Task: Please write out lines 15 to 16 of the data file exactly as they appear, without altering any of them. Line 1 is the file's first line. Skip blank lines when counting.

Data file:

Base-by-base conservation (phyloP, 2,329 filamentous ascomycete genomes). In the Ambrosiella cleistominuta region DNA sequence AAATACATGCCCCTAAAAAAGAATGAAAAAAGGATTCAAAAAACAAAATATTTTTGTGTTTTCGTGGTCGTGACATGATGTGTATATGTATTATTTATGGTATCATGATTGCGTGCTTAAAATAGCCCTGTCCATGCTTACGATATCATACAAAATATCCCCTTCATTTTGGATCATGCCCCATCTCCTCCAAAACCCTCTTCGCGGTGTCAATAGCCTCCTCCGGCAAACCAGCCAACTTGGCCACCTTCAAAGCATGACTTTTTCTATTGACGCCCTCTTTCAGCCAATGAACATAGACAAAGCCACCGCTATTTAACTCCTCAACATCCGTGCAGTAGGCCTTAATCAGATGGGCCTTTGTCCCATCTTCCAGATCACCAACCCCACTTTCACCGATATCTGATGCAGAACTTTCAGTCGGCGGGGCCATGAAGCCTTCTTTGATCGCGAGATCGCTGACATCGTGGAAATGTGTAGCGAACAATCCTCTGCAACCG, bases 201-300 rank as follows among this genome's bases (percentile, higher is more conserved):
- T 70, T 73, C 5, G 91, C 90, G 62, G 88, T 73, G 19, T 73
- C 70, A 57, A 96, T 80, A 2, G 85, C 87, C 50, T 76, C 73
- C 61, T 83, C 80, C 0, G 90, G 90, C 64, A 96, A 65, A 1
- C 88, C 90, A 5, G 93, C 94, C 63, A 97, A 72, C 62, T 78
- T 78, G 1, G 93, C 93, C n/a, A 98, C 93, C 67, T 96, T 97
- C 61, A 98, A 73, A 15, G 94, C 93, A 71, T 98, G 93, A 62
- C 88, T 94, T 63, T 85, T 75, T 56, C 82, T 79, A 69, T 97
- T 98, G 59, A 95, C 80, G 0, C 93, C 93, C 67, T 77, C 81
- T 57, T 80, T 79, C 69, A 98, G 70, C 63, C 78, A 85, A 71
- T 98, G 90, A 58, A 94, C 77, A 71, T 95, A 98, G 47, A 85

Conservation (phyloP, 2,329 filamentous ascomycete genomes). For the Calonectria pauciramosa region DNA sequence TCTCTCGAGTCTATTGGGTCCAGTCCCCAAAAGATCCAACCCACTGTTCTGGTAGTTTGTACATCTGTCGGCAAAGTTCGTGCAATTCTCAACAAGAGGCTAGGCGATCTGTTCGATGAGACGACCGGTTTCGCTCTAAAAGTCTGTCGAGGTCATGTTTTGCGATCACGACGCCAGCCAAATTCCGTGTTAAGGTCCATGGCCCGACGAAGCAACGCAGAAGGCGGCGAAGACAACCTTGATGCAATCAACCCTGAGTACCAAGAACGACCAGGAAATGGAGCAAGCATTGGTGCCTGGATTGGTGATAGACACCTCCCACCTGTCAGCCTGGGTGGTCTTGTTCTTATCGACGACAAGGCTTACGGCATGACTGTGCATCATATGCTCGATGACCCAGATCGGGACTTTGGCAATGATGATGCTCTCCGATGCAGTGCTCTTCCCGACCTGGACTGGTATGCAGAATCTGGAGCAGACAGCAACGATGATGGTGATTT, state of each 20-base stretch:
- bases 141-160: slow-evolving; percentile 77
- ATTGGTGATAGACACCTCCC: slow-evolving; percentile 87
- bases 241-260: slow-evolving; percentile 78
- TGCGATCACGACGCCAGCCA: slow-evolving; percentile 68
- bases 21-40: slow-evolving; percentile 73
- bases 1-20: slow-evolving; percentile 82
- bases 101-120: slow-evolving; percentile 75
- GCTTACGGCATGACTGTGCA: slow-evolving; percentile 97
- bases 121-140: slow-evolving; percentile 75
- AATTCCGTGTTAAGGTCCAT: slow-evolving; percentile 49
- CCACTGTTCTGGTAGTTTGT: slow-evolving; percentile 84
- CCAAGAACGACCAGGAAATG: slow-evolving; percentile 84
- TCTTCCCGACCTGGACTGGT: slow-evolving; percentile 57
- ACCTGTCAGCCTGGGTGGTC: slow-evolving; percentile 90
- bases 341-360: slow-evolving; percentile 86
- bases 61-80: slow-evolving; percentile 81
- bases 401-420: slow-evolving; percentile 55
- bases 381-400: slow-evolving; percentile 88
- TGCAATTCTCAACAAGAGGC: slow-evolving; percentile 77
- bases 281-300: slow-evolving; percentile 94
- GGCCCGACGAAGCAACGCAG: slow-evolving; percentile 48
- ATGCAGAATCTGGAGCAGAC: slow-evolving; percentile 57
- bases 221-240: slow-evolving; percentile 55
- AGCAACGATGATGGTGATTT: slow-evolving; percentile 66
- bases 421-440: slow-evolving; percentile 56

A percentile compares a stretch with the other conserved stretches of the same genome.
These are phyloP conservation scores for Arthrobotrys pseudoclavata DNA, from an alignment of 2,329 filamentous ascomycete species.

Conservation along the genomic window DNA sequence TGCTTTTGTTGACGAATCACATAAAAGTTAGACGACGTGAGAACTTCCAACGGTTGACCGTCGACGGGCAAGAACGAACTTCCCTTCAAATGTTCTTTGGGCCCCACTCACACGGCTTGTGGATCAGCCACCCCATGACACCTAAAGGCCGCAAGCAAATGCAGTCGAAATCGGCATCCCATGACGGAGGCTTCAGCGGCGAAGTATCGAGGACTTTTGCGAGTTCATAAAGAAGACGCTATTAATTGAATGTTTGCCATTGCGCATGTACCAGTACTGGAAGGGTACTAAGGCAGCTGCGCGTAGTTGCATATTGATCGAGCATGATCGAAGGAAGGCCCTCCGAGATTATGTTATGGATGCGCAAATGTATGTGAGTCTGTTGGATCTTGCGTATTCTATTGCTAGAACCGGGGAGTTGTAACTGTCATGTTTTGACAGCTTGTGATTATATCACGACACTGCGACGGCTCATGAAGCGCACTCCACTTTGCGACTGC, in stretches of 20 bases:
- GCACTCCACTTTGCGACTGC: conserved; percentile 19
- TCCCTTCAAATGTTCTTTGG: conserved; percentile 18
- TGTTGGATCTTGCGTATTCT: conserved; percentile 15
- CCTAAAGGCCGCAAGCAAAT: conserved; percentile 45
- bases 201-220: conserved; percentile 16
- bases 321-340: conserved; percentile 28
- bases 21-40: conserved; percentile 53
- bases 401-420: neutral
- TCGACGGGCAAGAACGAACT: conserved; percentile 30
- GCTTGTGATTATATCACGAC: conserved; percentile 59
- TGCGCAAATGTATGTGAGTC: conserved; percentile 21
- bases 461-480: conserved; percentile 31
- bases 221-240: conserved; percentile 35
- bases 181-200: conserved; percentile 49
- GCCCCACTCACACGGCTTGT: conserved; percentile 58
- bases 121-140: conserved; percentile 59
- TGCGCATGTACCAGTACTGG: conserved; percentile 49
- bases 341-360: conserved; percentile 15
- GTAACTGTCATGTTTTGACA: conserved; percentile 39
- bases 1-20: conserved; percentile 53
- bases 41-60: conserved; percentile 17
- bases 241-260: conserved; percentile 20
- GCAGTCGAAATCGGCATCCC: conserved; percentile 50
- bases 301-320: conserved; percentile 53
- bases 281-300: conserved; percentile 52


- bases 241-260: slow-evolving; percentile 78
- TGCGATCACGACGCCAGCCA: slow-evolving; percentile 68